hen British Leyland launched the 1975 range of Austin, Morris and Wolseley models that would eventually become the Princess, one of the criticisms aimed at its radical design was that it wasn’t a hatchback. Despite the wedge shape naturally lending itself to such a format and designer Harris Mann fully intending it to have a fifth door, it wasn’t until Austin’s Ambassador revamp came along in 1982 that this practical feature made a belated appearance at last.
Sharing only its doorskins with the Princess, the Ambassador looked very similar to its predecessor but the panelwork was almost all new. With a fresh set of headlights ( borrowed from the Ital), new bumpers, and an overhauled, moreup-to-date interior, the changes were more far-reaching than might have been initially apparent.
At launch in March 1982 there was a 1.7-litre L or HL alongside a 2.0 HL and a twin-carb HLS. Poshest model of the lot was the Vanden Plas (although it didn’t have leather and initially there was no wood either). All editions could be specified with a four-speed manual or three-speed automatic transmission. Power steering was optional but from July 1983 this became standard. At the same time the exterior was adorned with plastic protective mouldings and the interior was spruced up with fillets of wood on the doors and dashboard. But by November 1983 it was all over, with the Maestro and Montego picking up the baton.
The key problem you’re going to have is finding one; just 43,427 were built and the survival rate is abysmal. But there are some really good examples around, and despite its reputation, you do want an Ambassador. Yes, really!
The Ambassador’s all-steel monocoque doesn’t rust as badly as some of its contemporaries but corrosion can still be pretty bad. As a result you need to check everywhere, especially the sills, wheelarches, valances and the bottom of each front wing. Less predictably the roof corrodes badly towards the rear of the car, above the C-pillar, and repairs are complex. Rotten A-pillars are common too, along with corrosion in the seams. As you’d expect, finding replacement panels isn’t easy although front wings are available. Windscreen rubbers harden and perish then let water in, rotting the carpets and floorpans. Rubbers are currently unobtainable although the Leyland Princess club is looking into getting them remanufactured.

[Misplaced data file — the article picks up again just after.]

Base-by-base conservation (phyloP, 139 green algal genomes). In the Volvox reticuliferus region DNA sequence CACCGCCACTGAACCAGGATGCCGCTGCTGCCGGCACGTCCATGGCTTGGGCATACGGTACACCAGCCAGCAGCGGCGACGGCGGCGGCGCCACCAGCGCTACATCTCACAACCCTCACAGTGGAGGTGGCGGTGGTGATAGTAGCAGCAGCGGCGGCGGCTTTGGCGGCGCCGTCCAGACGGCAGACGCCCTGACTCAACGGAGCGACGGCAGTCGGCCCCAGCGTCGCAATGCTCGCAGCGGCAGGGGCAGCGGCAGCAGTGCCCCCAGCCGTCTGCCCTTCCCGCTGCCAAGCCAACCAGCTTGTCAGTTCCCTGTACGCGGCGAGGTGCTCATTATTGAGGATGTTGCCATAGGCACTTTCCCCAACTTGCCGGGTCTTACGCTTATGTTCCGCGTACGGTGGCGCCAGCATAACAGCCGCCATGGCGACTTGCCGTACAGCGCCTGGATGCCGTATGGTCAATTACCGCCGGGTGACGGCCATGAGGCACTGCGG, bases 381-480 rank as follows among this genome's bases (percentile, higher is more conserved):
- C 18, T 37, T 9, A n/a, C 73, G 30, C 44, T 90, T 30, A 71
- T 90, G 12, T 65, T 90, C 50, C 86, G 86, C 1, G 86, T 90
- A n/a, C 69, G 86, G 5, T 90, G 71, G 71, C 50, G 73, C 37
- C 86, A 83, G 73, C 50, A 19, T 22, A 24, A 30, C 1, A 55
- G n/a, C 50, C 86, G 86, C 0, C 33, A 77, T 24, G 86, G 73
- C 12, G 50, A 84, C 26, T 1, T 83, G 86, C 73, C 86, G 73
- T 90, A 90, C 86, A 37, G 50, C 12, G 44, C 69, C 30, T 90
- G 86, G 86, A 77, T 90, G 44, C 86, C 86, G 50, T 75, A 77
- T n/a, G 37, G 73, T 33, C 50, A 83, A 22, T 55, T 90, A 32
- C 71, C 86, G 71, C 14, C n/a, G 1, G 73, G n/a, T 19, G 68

The fuel pump is positioned inside the petrol tank, which creates access problems. In theory you can get to the pump by removing a panel that’s held in place by a locking ring but in reality this ring rusts along with the tank and the panel. As a result, removing the ring can damage it and it never seals properly when it’s put back. So if there are fuel pump issues your best bet is to bypass the original unit and fit a secondary pump outside of the tank, to feed the engine.
SUSPENSION OF DISBELIEF
Any car with its original suspension bushes will have very vague handling; it was never pin-sharp anyway. Replacements are available through the club; focus on the front bushes as they’re the ones that have the hardest time and failed items will put the Hydragas displacers under even greater pressure. You also need to ensure the rubber rebound straps for the rear suspension are still intact, because if these have failed the car will dive under braking. Any failed straps will mean an MoT failure but it’s always worth keeping an eye on things between tests. Finally, the Ambassador’s tyres were designed to be part of the suspension, so they need to be kept at the correct pressures: 27psi at the front and 24psi at the rear.
None of the interior trim is especially durable, especially if left in the sun. The seat backs will turn to dust if they’re not covered up and the carpets get holed all too easily. That’s why any caring owner will have kept everything covered up. Predictably, finding any original replacement trim is unlikely, especially if you want it to match what you already have.
The Ambassador wallows in bends but the trade-off is fabulous comfort on the straights. It’s all down to the Hydragas suspension which works brilliantly and isn’t inherently unreliable or complicated. But the displacers are scarce. If everything is working properly you should be able to get four fingers between the front tyre and wheelarch
and four or five fingers between the rear tyre and wheelarch. If the car is lopsided or sitting low generally, the system is down on pressure. A DIY fix is possible with the right tools, which you can buy for £100. Fluid should be changed every five years; after this, the corrosion inhibitor loses its effectiveness. Displacers can be overhauled by The Regassing Service for about £100 apiece.
Top-spec cars came with twin SU carburettors with an automatic choke system. As is common with most of these set-ups, the bi-metallic strip that controls everything has a habit of failing, which is why many of these twin-carb systems have been replaced by a single carb operated via a manual choke.
All Ambassadors came with an overhead
cam O-Series engine in either 1698cc or 1994cc forms; there was no six-cylinder option as with the Princess. An oil and filter change every year or 6000 miles is key to keeping the engine in rude health; a diet of 10W/40 oil is preferable. The O-Series engine needs a replacement cambelt every five years and it’s an easy DIY job. All engines can run on unleaded with no problems; valve seat recession doesn’t seem to be an issue. There’s a steel pipe which goes from the bottom of the radiator to the water pump. It rusts through and replacements are no longer available, so new ones have to be fabricated, although it’s not a complicated part.